[qi:013] This week I read a fascinating article by Joe Weinman that was published in Business Communications Review. In it, he proposes an innovative concept that could initiate a paradigm shift in Internet search, fixing what may be its biggest problem: too many results, many of which are of limited relevance.
He argues that the search engine portals have been ignoring a wealth of information that can be gathered from the network layer. Search engines, he says, could use deep packet inspection, sampling, and other techniques to collect network traffic statistics, analyze and parse the statistics to better understand usage and popularity of sites and the pages within those sites — then add this knowledge to their algorithms to return more relevant results.
As Weinman explains:
Network traffic statistics such as unique visitors, interval between visitor arrival at a page or site and departure from a page or site, packets transferred, subsequent clicks from a page vs. reloads of prior pages, clicks leading to other pages within a site, and similar types of measures could be an excellent indicator of average user interest in a page or site, which in turn is a proxy for relevance.
Weinman provides a great analysis of today’s Internet search technologies and builds a very credible argument, citing numerous examples of ways in which network traffic statistics can be used to aid search relevancy. One example asks: If you were trying to select from among several restaurants, would you count the number of reviews written about each one (Google’s PageRank (GOOG) algorithm simplified) or go look in each of their front windows to see which of them were empty and which of them were packed with happy diners?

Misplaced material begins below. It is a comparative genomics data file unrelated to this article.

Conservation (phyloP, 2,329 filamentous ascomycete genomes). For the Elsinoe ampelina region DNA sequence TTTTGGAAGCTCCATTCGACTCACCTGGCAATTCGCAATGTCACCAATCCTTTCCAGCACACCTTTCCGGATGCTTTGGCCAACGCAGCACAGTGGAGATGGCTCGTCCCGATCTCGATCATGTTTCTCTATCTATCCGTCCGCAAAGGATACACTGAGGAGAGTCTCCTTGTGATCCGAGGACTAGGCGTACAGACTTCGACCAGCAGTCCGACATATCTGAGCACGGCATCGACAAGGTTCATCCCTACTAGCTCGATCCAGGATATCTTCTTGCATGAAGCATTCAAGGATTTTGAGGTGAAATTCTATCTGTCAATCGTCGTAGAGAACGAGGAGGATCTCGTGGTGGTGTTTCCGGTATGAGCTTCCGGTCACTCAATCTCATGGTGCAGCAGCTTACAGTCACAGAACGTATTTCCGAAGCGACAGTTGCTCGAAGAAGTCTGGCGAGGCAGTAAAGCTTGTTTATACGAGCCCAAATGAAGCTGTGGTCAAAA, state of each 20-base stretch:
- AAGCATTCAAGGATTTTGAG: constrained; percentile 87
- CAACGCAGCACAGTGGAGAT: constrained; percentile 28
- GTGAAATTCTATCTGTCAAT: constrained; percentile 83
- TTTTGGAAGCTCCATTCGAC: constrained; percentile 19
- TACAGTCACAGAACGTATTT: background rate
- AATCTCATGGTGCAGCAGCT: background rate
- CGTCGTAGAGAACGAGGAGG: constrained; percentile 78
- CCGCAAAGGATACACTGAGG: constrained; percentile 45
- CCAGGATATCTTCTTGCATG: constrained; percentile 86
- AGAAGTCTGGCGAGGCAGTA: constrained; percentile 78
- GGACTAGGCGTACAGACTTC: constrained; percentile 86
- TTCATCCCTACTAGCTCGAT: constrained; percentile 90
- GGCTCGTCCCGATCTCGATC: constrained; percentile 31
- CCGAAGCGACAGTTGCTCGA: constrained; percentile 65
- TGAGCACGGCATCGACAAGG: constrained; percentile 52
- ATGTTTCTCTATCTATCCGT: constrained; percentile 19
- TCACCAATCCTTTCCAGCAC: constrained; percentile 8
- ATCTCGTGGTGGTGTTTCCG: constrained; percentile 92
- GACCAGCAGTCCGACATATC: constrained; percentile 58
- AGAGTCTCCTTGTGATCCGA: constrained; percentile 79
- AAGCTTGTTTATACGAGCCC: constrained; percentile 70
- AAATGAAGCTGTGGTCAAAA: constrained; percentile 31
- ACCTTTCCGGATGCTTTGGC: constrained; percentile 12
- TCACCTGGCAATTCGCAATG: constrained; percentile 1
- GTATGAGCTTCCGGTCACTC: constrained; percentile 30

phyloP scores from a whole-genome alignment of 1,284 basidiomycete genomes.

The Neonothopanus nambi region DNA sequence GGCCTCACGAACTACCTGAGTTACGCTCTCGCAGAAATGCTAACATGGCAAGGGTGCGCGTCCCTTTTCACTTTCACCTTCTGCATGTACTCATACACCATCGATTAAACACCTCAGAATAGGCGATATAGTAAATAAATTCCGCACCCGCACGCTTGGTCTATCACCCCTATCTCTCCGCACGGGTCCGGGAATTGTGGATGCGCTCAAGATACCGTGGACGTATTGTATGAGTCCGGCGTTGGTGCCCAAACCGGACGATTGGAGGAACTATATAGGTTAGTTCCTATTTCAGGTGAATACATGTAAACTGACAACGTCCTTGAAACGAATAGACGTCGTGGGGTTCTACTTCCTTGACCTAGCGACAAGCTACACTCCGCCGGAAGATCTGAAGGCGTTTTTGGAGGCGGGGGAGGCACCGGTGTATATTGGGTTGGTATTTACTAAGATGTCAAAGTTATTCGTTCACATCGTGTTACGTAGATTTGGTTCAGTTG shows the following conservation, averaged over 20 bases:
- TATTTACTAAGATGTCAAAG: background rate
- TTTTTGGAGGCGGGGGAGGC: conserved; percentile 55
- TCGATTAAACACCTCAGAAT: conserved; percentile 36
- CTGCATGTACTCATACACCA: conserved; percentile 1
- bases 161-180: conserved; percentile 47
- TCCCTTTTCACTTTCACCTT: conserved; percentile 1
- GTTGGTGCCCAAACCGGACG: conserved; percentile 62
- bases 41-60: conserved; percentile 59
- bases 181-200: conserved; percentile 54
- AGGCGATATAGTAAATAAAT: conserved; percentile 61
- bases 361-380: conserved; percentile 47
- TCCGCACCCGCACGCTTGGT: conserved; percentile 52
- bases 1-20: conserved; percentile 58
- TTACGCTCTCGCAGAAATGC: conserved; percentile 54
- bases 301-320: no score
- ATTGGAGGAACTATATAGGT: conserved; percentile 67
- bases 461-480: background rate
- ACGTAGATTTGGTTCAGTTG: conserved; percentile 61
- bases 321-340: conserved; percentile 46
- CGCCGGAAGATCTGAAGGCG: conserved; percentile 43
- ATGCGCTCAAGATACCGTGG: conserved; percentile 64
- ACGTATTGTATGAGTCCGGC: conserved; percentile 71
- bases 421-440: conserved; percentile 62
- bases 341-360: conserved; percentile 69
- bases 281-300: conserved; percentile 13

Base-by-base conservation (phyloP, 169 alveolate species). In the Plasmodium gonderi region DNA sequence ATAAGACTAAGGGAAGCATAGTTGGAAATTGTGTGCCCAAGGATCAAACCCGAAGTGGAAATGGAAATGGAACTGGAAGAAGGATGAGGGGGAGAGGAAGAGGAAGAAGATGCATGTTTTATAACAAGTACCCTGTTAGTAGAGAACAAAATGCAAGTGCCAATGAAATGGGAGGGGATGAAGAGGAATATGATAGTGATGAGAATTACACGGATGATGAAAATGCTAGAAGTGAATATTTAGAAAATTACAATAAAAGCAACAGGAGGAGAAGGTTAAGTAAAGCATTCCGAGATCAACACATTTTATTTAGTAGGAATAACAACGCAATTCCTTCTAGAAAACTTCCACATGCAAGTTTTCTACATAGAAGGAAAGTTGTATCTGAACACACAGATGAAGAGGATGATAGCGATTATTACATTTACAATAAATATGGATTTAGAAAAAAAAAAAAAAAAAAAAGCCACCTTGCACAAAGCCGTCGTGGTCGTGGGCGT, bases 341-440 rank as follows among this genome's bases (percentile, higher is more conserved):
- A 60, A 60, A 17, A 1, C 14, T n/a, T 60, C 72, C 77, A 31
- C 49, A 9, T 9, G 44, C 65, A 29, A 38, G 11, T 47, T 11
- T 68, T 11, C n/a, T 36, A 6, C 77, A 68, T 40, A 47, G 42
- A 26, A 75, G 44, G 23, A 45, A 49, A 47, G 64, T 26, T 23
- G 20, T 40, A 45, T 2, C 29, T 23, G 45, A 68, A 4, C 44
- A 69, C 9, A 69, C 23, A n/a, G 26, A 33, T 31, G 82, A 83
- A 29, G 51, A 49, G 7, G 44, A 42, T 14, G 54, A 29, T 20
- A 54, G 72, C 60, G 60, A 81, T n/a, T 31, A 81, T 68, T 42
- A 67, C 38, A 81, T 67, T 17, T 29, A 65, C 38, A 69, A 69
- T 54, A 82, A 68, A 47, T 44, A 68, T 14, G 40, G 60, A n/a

Although refining search relevance is the main thrust of the article, it is clearly in the interest of large global telecommunications providers to find a way to add value for their customers beyond providing commodity bandwidth and connectivity services. One logical assumption is that telcos and ISPs would want to gather network traffic statistics and sell the results to Internet search companies for inclusion in their algorithms.
The technology involved sounds suspiciously like a domestic surveillance program that was exposed last year and as such, could raise privacy concerns. But this may not be an issue if the data was gathered anonymously and aggregated to show generic network traffic flows, not personal information. After all, you don’t need to know anything about the diners in a restaurant to evaluate its popularity.
After reading Weinman’s article, I believe that it is technically possible to make search results more relevant using network traffic statistics. Such an approach could give birth to a whole new search algorithm — driven by network traffic statistics — which could, in turn, shift the strategic balance between companies who run search engines and the network service providers who provide commodity bandwidth. But it begs the question: Are you comfortable with your service provider helping to provide this relevancy by using your network traffic data?